The relatively large size of the grid in comparison to the iPhone's screen size is a bit of an issue. Since the grid is so large, the individual balls which make up the chemical elements are quite small. Whilst you soon adapt to their size and don't have too much trouble selecting them, there were times when I would accidentally touch the wrong ball and try to move it, losing precious seconds. This is not a critical flaw, though, unless you have particularly chubby fingers, in which case you might struggle. Best of all, unlike other games of its type, you don't suffer a time penalty if you try to make an illegal move (other than the time you yourself have wasted) - again this is another sure sign that it was really developed with kids in mind.

      Sound-wise, this is definitely one to play with the volume turned down! Devoid of any in-game tunes at all, the sound is limited to the balls popping (which is fine) and Goober giving you words of encouragement (which is not). The speech is pretty good but Goober's voice becomes rather annoying within about 10 seconds of starting the game for the first time. Being a dog, he only has a few set phrases at his disposal and you soon grow tired of heading the same ones repeated over and over again. The game also occasionally seems to get fixated on one particular phrase and repeats it endlessly. One particularly worrying moment came when Goober suddenly kept shouting "Yes! Yes! Yes!" as though he was having some kind of chemical-induced doggie orgasm. After that particular incident, I decided I would never again play the game with the sound on; and certainly not in public.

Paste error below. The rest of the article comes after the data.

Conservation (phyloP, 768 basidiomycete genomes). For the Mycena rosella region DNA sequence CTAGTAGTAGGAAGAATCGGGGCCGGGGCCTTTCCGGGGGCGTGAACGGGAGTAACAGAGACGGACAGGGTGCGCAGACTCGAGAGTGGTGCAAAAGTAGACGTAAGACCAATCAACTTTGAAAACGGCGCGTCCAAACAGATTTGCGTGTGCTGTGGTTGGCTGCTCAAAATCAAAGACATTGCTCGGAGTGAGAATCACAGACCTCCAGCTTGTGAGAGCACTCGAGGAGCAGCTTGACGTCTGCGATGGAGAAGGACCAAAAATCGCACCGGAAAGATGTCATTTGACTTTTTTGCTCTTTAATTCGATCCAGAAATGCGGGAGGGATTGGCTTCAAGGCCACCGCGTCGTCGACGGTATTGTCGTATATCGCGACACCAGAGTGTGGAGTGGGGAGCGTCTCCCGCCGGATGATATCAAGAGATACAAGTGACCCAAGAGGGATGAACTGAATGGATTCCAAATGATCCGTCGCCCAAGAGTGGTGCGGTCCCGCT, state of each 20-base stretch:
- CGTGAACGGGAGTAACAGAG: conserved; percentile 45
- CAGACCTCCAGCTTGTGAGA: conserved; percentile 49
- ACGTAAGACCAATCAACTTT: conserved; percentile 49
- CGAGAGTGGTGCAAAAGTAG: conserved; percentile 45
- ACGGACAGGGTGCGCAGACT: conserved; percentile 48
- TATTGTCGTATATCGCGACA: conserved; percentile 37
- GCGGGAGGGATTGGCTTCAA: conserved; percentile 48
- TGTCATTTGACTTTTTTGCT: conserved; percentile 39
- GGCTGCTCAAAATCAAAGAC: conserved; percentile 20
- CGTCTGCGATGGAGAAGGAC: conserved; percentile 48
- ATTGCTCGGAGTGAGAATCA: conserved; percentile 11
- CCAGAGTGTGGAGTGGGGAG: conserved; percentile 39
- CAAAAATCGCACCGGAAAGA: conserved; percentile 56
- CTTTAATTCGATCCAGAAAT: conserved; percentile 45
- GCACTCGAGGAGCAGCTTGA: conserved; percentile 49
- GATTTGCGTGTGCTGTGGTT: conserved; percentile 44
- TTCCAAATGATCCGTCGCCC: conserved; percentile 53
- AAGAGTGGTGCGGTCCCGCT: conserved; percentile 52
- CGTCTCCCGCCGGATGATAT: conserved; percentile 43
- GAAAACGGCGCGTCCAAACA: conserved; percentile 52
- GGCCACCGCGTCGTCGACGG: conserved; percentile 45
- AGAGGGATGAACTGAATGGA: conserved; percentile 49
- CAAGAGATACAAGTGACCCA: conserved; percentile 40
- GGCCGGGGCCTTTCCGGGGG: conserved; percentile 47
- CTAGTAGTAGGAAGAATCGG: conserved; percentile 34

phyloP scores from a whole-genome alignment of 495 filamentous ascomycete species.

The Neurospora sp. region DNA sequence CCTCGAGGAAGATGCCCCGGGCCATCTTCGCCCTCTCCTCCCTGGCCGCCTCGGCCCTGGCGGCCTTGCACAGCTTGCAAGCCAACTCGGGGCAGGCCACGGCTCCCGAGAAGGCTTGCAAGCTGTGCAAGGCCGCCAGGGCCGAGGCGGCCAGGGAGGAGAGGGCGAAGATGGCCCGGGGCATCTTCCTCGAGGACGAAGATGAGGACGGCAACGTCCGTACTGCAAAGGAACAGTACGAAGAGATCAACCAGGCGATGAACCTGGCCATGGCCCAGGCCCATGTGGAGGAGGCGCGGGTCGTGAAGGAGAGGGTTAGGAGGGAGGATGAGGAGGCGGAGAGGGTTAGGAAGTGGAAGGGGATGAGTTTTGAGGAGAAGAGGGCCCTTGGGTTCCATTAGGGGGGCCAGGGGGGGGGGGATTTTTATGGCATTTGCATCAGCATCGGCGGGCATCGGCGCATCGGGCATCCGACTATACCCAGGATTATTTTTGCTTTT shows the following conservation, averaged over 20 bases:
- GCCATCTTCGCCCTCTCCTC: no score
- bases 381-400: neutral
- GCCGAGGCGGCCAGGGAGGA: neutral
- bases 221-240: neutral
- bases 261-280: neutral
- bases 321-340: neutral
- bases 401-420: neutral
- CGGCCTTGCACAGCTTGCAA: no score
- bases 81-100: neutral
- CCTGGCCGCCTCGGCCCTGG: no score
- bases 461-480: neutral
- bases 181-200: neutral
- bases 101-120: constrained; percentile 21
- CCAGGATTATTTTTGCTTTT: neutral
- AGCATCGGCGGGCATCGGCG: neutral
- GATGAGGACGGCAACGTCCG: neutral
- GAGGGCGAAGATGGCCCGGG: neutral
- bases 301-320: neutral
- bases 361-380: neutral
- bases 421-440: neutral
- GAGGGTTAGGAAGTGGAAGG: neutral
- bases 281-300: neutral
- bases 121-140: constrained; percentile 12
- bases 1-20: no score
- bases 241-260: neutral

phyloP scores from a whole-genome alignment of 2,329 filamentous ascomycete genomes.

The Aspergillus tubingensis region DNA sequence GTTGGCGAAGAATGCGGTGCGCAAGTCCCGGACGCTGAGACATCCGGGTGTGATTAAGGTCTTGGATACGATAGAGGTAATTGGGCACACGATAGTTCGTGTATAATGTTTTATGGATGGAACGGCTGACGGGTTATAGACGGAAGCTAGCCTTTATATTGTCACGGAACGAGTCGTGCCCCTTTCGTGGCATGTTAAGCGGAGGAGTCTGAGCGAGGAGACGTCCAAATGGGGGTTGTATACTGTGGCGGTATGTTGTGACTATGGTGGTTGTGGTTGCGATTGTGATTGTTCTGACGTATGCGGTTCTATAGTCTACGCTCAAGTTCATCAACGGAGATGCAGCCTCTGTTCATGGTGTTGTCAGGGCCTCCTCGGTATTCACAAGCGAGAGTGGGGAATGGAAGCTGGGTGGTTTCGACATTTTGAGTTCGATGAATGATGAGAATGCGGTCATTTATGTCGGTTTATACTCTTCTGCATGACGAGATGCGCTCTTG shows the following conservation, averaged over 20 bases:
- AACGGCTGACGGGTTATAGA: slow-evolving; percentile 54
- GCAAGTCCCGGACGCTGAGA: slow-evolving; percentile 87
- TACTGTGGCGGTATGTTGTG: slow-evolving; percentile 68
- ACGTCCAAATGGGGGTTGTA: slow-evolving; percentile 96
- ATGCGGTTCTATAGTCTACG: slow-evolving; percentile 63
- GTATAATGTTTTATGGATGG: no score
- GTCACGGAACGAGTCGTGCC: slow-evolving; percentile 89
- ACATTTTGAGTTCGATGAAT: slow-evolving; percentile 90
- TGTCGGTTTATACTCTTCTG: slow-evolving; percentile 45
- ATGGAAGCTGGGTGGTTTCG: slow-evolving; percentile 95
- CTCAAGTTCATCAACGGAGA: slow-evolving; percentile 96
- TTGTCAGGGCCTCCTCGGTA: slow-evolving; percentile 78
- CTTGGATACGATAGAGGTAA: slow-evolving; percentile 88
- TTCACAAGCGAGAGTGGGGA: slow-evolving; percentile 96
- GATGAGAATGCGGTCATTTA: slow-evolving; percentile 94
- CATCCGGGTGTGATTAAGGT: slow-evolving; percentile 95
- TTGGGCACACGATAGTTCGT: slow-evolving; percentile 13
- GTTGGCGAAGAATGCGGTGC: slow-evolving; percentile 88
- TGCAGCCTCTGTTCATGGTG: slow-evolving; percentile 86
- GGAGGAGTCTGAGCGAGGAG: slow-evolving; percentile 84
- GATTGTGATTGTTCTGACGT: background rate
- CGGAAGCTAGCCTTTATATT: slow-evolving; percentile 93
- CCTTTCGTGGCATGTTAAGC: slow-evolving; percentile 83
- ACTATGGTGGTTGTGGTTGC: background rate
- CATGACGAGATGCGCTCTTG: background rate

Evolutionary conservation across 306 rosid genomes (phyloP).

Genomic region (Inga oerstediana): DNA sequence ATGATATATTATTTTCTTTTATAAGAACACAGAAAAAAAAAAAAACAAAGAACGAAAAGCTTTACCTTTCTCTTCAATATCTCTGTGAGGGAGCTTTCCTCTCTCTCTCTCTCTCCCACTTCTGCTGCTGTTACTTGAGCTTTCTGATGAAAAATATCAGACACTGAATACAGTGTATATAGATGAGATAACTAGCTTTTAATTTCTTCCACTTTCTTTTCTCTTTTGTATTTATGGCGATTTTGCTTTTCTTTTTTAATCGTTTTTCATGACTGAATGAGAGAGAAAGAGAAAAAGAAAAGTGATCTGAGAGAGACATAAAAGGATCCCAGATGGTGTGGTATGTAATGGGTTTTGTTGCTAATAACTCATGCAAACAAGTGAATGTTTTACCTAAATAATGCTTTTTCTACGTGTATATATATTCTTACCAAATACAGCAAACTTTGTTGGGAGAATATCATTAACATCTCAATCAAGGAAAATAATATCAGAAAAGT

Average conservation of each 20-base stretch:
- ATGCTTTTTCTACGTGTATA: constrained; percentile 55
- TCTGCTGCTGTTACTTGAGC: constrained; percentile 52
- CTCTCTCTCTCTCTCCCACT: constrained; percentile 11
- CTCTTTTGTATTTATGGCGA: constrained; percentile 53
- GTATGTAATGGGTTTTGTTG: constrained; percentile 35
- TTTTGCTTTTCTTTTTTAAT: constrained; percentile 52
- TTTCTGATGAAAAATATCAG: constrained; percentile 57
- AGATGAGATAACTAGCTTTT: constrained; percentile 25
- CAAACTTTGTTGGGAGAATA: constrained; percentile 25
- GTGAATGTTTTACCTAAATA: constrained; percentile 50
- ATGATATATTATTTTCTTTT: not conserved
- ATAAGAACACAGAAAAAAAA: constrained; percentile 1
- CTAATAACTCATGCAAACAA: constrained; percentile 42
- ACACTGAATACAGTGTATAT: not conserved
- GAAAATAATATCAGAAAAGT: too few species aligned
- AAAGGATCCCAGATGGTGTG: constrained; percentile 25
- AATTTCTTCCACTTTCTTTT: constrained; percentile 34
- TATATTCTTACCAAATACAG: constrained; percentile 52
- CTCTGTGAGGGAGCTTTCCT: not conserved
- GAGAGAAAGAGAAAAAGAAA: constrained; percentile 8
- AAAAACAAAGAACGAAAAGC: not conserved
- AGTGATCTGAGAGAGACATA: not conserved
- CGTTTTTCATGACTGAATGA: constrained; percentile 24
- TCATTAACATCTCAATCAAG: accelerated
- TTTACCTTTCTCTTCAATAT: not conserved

As you might gather from the basic sound effects and graphics, this is very much a no-frills game. For the most part, this is fine but it does impact in one area: there is no Game Centre integration. Indeed, there is no high score table of any sort, whether an online one so that you can compare your score with others or even just one that is local to your phone. At the end of each game you are given a score, but these are forgotten as soon as you start a new game, so you have no idea how they compare to your previous games. There's really is no excuse for this and it does remove an element of challenge, since you don't have a target to beat.

      What's surprising for such a simple game is how demanding Goober's Lab is on the battery. A 20 minute long gaming session can easily reduce your battery by 20-25%. Given that the game doesn't feature any particularly flashy graphics or sound, I'm not quite sure whey this should be, but it is.

      Up until I downloaded Goober's Lab, I didn't have a Bejewelled-type game on my phone, and this one suits my needs exactly. I was initially prepared to dismiss it as a rubbish kids game (certainly its intended audience), but was actually pleasantly surprised when I started to play. It's easy to pick up and start playing instantly, lots of fun with simple, but bright simple graphics, a well-pitched difficulty level and highly addictive qualities. The sound and lack of high score tables let it down, but at only 69p, this is well worth downloading.

      © Copyright SWSt 2011